Congregation starts garden to assist those in need

  • Pete Wesley and Del Haagen tend the garden where Barrington United Methodist Church members grow fresh vegetables to donate to the FISH Food Pantry.

    Pete Wesley and Del Haagen tend the garden where Barrington United Methodist Church members grow fresh vegetables to donate to the FISH Food Pantry. Mark Welsh | Staff Photographer

Published: 7/31/2010 12:39 AM

Members of Barrington United Methodist Church have supported the FISH Food Pantry in Carpentersville for years, but this summer they have ramped up their donations with fresh vegetables.

Earlier this summer they carved out a giving garden in a portion of the empty fields that adjoin their property and just last week they reaped their first harvest: yellow squash and jalapeño peppers.

"This is our first year and we're sort of flying by the seat of our pants," says the co-director of the missions and outreach committee, Pete Wesley of North Barrington. "It's like a buffet: Our eyes were bigger than our stomachs, and we planted almost more than we could handle."

While one row of their beans did not fare well, they have learned from their mistakes and the rest of their crops are doing well.

Del Haagen of Schaumburg, one of the church's trustees, suggested the idea after seeing a similar giving garden project at a church near his home.

"We had this vacant land," Haagen says. "I thought if we could get a garden going, it would be in line with our emphasis on supporting the food bank."

Their first challenge was converting the land from field to garden, before constructing a wire fence high enough to keep away the deer. Then they worked to figure out a method to water the plot, which became increasingly important as the summer progressed.

Wesley admits when they got around to planting it was somewhat late, and the heavy rains in June set them back. But with plenty of sunshine and hot weather in July, they have begun to reap the benefits of their labors.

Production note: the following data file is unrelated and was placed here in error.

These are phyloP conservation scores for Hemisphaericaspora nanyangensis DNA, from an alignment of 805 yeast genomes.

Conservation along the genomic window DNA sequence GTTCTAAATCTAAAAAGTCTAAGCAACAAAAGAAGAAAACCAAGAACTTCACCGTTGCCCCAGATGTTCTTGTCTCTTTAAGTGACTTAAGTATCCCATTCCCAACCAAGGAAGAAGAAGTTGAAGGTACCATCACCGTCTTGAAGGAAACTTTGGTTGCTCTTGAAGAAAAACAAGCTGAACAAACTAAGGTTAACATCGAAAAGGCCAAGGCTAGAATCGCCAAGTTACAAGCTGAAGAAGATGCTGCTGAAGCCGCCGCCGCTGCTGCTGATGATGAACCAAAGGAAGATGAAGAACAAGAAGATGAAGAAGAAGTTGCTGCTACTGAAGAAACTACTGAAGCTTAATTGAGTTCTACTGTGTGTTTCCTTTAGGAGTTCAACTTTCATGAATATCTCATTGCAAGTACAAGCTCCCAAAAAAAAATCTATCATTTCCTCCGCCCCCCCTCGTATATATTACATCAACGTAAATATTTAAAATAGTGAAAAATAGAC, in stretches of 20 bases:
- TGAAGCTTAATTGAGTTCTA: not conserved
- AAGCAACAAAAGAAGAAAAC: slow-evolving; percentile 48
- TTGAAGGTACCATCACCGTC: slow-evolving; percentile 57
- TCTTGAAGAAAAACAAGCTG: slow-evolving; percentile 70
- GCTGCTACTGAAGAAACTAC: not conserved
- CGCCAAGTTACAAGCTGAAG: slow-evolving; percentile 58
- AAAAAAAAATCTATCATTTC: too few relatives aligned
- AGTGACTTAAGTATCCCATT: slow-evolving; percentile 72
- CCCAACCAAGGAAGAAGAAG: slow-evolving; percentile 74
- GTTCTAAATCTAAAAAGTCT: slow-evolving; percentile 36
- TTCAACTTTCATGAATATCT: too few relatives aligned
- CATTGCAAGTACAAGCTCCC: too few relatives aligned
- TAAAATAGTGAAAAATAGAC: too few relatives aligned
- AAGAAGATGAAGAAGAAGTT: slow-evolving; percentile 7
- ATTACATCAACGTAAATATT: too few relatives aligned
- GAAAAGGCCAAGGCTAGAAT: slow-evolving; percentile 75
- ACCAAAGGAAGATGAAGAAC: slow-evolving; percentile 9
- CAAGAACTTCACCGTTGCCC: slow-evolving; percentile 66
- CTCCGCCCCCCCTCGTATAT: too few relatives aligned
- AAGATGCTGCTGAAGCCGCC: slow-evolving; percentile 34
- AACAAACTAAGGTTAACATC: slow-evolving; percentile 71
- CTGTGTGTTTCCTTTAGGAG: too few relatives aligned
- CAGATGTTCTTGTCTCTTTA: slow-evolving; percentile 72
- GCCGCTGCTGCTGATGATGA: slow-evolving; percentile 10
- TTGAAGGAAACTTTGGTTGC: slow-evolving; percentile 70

In the coming weeks they expect to start harvesting tomatoes from their 65 plants, as well as the variety of peppers, zucchini carrots, onions, cucumber and cauliflower that are flourishing.

They haven't stopped there. Later this month, they plan to plant some cool weather plants, including lettuce and celery.

"The people at the food pantry said to stick with the basics, but that they'd welcome anything," says Wesley, a retired salesman for a water treatment and process chemical company.

Working with Wesley and the other church members is Lou Schairer of Fox River Grove, a retired horticulture teacher who is providing some of the know-how behind the ambitious project.

But plenty of church members have stepped forward to help weed and tend the garden.

"We've had tremendous support from the congregation," Wesley adds, pointing to even the youngsters attending vacation Bible camp that rolled up their sleeves to help garden and learn about growing vegetables for families in need.

They also have partnered with their sister congregation in Carpentersville, Bethel United Methodist Church, whose members have come out to work in the garden.

Their joint efforts are going to support the FISH Food Pantry, which is an acronym for Friend, I Shall Help. It serves 400 families a month, officials say, including needy families living in Dundee Township and those identified through Community Unit District 300.

"Summer is a really wonderful time here because of all our gardeners who donate their fresh produce," says Marilyn Mack of East Dundee, food pantry president. "We don't ever purchase produce, so we rely completely on what is donated. But our clients love it."

Barrington United Methodist Associate Pastor Cynthia Anderson says the garden project has drawn a variety of members to roll up their sleeves and help.

"We've been committed to helping this food pantry for years, but the garden has been a great community builder for us as well," Anderson said.

Wesley often leads volunteers early in the morning, when they come out to water, weed and harvest, as many as three times a week.

"For me, it's almost a selfish thing," he concedes. "I get so much out of it, that it's almost therapy for me."